Medicinal items are to be listed in the NHS database

Medicinal items are to be listed in the NHS database

There will be occasions where a product cannot be prescribed electronically for technical reasons. For example, this could occur if the product is not listed on the NHS Dictionary of Medicines & Devices or if the prescribing system is not able to issue a prescription for the item because the supplier hasn’t ‘mapped’ the appropriate codes. This is likely to affect less commonly prescribed items including products to be specially manufactured or extemporaneously dispensed products.

Frequently asked questions

Q. I have received an EPS Release 2 electronic prescription however when I try to dispense this, an alert is coming up in my system to indicate that there is “no dm+d mapping”. What does this mean and what should I do?

A. The NHS Dictionary of Medicines and Devices (dm+d) provides a unique code for each medicine and device and is the key to supporting interoperability between pharmacy and GP clinical systems. System suppliers use a variety of drug databases in their systems. Where a supplier has not adopted the NHS dm+d as their core database, they must ‘map’ the codes of the individual products on their database with the dm+d codes.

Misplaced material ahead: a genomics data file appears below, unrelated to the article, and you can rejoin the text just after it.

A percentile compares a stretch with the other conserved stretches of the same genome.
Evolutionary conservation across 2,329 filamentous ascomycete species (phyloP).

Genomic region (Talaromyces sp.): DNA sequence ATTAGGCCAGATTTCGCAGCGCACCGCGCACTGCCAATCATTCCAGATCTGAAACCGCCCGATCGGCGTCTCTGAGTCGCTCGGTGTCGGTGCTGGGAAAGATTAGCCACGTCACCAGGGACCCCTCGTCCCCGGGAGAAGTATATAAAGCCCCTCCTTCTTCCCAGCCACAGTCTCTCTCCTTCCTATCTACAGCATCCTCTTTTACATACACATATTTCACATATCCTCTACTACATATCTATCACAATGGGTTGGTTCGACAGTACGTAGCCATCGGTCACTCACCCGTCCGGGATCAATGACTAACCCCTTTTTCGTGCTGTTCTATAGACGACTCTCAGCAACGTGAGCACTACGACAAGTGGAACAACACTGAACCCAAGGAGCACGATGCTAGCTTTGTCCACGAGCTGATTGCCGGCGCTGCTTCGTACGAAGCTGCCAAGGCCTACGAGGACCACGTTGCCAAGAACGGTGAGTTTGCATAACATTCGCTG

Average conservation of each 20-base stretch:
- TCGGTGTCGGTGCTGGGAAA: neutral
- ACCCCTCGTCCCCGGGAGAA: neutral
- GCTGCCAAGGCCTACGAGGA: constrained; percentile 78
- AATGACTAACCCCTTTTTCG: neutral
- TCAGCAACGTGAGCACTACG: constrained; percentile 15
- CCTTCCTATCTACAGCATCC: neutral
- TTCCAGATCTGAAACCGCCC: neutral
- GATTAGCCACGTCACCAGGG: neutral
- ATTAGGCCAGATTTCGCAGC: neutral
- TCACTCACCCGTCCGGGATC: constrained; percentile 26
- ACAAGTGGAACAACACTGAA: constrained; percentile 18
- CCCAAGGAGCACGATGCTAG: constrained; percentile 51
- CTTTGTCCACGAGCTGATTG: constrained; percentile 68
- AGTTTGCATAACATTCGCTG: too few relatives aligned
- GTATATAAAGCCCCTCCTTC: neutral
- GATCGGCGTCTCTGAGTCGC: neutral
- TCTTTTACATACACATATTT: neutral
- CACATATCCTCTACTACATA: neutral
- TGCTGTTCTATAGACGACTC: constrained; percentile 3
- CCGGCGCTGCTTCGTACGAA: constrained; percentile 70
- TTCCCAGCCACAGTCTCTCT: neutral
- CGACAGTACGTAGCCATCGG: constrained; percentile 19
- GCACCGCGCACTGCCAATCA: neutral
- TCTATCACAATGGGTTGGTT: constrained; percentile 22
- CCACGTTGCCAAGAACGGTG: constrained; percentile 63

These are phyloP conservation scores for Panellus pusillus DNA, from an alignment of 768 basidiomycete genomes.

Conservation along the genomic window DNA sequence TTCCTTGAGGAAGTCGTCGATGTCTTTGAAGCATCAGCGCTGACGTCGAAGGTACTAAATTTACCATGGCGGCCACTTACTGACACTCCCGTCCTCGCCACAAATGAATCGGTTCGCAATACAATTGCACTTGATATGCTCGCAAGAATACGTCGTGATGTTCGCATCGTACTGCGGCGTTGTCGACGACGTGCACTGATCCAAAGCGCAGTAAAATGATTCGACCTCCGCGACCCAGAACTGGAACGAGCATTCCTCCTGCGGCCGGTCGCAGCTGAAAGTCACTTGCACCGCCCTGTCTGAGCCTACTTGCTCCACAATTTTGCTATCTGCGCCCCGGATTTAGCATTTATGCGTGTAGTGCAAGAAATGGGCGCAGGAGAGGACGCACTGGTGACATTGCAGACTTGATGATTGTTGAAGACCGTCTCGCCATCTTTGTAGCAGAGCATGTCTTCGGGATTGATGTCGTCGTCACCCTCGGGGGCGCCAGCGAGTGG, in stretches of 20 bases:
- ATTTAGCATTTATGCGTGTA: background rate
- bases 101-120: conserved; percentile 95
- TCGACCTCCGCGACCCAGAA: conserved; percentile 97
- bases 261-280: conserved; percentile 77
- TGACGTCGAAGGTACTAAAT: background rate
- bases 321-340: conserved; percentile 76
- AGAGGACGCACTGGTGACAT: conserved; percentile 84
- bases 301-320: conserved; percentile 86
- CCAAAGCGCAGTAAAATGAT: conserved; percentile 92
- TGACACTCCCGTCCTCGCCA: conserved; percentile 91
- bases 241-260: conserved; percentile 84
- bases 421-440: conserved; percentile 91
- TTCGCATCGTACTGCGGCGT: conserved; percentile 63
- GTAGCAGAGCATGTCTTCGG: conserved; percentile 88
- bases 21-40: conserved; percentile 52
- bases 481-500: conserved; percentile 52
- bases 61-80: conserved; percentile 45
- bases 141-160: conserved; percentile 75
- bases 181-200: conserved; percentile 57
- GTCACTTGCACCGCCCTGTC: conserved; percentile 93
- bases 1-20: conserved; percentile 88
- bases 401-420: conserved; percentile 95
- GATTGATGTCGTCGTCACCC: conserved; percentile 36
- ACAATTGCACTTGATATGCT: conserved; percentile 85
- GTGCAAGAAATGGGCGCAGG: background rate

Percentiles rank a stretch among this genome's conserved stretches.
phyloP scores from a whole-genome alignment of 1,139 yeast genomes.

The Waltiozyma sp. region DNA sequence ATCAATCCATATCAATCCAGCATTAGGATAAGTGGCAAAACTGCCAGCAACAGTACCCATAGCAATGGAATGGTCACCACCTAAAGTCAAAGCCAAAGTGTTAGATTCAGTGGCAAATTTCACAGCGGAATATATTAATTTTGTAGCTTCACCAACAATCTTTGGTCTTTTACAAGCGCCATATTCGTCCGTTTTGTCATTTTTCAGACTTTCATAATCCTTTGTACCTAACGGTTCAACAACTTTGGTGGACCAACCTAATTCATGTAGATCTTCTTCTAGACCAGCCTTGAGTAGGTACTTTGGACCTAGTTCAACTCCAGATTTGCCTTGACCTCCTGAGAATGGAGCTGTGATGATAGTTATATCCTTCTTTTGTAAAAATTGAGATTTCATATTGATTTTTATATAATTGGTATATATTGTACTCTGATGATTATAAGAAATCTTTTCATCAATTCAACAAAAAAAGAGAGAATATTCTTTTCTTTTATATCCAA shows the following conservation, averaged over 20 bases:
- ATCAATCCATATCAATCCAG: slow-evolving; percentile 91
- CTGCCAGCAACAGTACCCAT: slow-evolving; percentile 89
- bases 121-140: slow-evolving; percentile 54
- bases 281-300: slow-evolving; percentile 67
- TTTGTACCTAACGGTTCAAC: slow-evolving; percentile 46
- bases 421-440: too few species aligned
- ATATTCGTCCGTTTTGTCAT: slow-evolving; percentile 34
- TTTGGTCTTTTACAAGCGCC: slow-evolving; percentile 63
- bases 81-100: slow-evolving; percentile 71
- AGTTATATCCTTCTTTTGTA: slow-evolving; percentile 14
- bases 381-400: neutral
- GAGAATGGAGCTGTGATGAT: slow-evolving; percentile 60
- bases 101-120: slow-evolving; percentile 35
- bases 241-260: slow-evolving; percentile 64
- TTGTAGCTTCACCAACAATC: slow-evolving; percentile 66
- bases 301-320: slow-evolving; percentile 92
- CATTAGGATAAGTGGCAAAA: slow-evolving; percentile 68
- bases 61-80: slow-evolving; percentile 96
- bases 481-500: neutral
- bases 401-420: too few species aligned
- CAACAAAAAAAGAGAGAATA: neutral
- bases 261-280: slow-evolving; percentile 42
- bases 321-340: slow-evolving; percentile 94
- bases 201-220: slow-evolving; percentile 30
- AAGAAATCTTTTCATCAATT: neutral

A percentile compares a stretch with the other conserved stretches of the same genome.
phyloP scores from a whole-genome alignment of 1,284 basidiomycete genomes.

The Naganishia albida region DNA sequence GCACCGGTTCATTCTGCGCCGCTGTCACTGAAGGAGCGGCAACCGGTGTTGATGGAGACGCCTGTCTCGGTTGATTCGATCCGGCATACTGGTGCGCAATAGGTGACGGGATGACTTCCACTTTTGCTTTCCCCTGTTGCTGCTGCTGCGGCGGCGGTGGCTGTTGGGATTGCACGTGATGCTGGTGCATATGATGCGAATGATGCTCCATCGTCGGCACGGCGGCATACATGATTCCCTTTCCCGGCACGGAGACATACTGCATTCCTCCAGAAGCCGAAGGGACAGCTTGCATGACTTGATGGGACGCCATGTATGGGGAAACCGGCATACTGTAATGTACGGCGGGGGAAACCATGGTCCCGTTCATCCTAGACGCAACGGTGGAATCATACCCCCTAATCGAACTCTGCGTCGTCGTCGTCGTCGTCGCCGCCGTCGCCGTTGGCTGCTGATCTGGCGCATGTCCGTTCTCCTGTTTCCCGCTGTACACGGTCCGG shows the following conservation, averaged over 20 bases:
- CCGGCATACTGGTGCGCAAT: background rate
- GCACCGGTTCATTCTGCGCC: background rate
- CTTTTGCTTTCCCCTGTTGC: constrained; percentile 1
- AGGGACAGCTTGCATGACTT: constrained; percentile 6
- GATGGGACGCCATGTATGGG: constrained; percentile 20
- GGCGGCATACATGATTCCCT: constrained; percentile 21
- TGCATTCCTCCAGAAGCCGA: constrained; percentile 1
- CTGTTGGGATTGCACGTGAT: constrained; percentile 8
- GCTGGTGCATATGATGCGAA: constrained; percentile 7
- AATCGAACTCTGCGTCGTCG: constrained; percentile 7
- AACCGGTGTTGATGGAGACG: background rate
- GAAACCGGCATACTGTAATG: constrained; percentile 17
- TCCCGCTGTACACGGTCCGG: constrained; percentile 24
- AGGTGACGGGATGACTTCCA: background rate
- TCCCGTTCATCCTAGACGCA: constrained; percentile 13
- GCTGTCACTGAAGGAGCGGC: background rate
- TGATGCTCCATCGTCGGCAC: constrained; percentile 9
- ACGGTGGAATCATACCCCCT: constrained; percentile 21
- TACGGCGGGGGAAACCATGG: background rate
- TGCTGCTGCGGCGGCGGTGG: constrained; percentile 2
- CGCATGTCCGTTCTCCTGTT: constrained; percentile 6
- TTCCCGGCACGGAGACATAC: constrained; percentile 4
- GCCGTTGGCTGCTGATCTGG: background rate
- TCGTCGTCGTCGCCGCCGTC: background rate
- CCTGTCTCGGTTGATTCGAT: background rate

Where an electronic prescription has been received for an item but the individual pharmacy system supplier has not mapped that item on their drug database with the dm+d code, the system will flag that there is a problem dispensing the product (this alert is worded in different ways in different systems). If this occurs, it is important to contact the supplier’s helpdesk to report the problem. It may be necessary to request a paper prescription as an interim measure until the supplier can arrange for an update to their PMR system database.

It is essential that mapping is accurate. If whilst dispensing a prescription via the service, a pharmacist identifies an incorrect map, for example if the information printed on the token is different from prescribing information shown on the screen, the pharmacist should report it to their system supplier immediately. The incident should also be reported to the National Patient safety Agency (NPSA) using their online reporting form.

Related resources



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